From Publishers Weekly
Says Saltz, clinical associate professor of psychiatry at Weill-Cornell School of Medicine and a Today
show regular, "Secrets... are maddening, thrilling, dangerous.... And every day, secret-keepers keep on doing what they do: living one life, and then living another." Creating and nurturing a secret self can be a psychologically normal part of a child's development, but when do secrets become destructive? Saltz takes us on an engrossing and voyeuristic journey through the secret lives of several people, some composites from her psychoanalytic practice: a lonely teen whose secret Internet life becomes deadly; a man whose wife catches him cheating the IRS; a woman shoplifting in her 50s. Even more fascinating are the accounts of famous secret-keepers: Charles Lindbergh, Tchaikovsky, T.E. Lawrence and sociopath killers like Dennis Rader (the "BTK" killer), among others. The difference between keeping a secret and living a secret life is one of degree, says Saltz, and the most malignant secrets are the ones that remain in our unconscious, causing us to repeatedly act out. While most people's secrets aren't as dramatic as the stories related here, this book serves as a cautionary tale of how a secret is formed, lived, justified—and eventually exposed. (Apr. 18)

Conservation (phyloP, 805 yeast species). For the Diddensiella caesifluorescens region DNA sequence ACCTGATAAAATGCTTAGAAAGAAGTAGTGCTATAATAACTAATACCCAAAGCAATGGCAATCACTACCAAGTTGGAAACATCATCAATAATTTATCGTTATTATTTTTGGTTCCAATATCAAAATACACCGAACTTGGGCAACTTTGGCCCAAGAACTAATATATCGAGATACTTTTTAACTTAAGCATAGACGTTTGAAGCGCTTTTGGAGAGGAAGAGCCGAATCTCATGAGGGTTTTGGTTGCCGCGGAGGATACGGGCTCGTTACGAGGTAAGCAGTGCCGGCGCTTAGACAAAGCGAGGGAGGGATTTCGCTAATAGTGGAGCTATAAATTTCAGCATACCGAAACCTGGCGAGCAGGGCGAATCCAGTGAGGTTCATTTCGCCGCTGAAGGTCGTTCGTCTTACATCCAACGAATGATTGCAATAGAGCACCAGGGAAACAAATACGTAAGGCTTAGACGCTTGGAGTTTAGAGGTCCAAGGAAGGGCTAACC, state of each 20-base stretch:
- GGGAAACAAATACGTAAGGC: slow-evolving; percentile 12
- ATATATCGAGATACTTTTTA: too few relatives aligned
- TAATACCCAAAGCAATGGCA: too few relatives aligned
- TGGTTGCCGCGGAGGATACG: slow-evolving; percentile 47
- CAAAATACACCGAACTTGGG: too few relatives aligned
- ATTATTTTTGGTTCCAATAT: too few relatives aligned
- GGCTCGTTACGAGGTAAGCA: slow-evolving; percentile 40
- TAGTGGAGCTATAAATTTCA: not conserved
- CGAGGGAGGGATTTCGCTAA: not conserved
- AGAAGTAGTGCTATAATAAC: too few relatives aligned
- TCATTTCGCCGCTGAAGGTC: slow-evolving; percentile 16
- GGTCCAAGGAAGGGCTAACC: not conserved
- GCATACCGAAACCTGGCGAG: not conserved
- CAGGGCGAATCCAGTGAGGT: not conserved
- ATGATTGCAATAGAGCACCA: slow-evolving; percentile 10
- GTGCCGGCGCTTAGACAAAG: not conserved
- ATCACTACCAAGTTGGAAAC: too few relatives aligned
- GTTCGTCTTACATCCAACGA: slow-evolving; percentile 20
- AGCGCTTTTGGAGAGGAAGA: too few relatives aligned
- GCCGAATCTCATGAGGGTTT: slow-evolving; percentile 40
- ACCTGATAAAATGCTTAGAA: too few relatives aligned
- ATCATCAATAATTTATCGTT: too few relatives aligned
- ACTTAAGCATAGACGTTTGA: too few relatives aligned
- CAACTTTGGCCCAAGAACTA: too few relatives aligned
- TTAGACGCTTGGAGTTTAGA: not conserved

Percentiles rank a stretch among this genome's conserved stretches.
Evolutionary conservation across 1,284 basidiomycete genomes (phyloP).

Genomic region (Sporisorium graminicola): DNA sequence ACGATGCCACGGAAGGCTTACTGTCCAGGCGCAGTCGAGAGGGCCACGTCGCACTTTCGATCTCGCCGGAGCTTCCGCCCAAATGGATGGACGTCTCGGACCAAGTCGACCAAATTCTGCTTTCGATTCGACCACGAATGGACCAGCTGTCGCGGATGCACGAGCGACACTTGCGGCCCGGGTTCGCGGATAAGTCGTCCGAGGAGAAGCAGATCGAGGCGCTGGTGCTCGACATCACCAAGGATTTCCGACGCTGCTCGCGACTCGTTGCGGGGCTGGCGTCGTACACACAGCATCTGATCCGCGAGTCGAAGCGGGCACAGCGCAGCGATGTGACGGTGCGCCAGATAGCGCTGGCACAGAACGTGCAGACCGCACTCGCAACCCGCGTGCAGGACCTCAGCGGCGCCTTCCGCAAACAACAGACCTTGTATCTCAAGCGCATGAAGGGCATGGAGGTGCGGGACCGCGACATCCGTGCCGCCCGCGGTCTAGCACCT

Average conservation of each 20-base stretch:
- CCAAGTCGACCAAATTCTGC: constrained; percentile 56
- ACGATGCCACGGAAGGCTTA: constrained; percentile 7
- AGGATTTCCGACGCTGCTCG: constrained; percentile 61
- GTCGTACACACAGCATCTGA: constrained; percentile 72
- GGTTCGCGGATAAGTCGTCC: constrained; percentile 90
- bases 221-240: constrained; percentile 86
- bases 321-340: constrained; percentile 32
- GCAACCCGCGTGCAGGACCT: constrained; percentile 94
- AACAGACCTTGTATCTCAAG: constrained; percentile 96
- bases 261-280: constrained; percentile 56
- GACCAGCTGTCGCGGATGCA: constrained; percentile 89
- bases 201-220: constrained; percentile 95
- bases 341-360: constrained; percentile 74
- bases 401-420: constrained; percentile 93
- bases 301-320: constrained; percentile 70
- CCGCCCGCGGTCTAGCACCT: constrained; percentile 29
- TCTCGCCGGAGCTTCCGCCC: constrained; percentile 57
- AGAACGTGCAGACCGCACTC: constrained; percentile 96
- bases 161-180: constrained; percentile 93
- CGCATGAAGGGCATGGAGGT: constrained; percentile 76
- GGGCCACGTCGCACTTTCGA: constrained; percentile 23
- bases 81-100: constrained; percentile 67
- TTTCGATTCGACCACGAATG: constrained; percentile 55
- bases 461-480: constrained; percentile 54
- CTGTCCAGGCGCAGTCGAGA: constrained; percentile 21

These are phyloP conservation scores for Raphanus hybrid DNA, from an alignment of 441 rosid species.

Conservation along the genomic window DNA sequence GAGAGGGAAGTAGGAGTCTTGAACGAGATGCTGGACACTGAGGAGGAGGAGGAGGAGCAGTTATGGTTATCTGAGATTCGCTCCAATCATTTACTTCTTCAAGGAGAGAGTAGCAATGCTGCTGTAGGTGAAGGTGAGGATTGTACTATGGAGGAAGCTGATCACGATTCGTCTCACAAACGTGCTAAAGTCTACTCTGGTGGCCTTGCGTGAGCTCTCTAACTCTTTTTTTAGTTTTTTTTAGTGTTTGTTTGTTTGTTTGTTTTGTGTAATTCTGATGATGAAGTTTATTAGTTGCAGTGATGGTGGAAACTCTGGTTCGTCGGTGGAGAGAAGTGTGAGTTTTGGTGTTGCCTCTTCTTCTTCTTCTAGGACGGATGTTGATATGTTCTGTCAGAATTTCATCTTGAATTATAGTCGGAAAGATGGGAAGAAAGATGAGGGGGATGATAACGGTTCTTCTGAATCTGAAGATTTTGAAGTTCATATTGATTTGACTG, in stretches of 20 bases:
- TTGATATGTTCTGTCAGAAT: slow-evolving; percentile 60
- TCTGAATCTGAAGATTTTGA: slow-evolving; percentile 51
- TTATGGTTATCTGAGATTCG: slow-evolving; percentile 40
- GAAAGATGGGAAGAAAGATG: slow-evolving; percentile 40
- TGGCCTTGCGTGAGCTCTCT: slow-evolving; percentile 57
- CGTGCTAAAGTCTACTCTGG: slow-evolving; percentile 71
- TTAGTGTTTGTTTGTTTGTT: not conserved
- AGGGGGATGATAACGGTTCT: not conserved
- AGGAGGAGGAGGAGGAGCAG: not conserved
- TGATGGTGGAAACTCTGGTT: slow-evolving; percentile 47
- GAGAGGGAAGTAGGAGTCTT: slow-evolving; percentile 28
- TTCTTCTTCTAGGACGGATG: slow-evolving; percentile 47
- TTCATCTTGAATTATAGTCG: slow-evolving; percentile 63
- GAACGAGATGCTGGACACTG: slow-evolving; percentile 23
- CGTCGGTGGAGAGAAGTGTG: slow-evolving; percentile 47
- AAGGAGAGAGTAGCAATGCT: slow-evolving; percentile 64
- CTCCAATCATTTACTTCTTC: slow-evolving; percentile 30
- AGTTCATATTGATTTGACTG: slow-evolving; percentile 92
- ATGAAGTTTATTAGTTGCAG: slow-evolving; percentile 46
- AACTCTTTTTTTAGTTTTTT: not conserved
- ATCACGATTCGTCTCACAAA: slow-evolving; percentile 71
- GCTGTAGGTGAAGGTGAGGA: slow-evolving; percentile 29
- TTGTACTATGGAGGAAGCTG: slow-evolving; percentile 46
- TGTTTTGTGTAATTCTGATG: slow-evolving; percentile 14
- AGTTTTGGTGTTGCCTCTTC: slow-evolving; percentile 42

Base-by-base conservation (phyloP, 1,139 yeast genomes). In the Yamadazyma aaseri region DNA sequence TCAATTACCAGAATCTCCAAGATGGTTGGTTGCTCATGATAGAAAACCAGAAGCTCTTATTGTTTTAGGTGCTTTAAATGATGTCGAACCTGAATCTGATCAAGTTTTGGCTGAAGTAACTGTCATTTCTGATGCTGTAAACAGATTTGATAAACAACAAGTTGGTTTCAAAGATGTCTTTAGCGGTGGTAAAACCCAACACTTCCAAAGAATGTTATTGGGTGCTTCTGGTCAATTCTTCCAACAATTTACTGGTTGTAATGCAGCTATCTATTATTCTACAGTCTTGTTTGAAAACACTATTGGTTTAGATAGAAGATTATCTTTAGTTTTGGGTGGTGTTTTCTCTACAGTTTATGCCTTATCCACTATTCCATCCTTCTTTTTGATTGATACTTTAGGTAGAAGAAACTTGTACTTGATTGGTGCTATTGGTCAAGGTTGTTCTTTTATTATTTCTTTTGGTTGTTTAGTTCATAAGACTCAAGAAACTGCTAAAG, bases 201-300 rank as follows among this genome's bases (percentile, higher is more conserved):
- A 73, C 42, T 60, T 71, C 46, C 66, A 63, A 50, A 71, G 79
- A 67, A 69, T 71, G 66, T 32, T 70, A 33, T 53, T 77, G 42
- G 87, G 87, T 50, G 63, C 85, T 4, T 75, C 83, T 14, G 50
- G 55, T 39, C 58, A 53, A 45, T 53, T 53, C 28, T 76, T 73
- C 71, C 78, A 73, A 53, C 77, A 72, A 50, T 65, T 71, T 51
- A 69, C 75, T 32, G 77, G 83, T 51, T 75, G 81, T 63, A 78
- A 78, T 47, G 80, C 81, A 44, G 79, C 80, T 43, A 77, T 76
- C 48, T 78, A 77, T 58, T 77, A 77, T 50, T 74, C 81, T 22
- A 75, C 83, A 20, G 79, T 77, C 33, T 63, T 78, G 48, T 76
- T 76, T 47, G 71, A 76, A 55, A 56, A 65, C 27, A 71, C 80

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Everyone is said to have a private side they reveal to few if any others. That's human nature, says popular TV psychiatrist Saltz, and can function as a healthy clearing in the woods that nourishes creativity and maintains sanity. But a secret life can take on a life of its own and threaten not just its keeper's sanity but his or her marriage, career, public reputation, and, in extreme cases, the lives of others. Saltz cites as examples the secret lives of Charles Lindbergh, T. E. Lawrence (Lawrence of Arabia), and Dennis Rader, the BTK killer. Most secret lives aren't as dramatic as those, but they can be destructive nevertheless. Saltz profiles a handful of such secret lives (actually, composites drawn from the files of her practice) to illustrate how a secret life can begin innocently enough and mushroom into a destructive force. She also demonstrates how the secrets involved stemmed from unresolved childhood issues in what ends up as an argument for psychiatric intervention when a secret life goes out of control. Donna ChavezCopyright © American Library Association. All rights reserved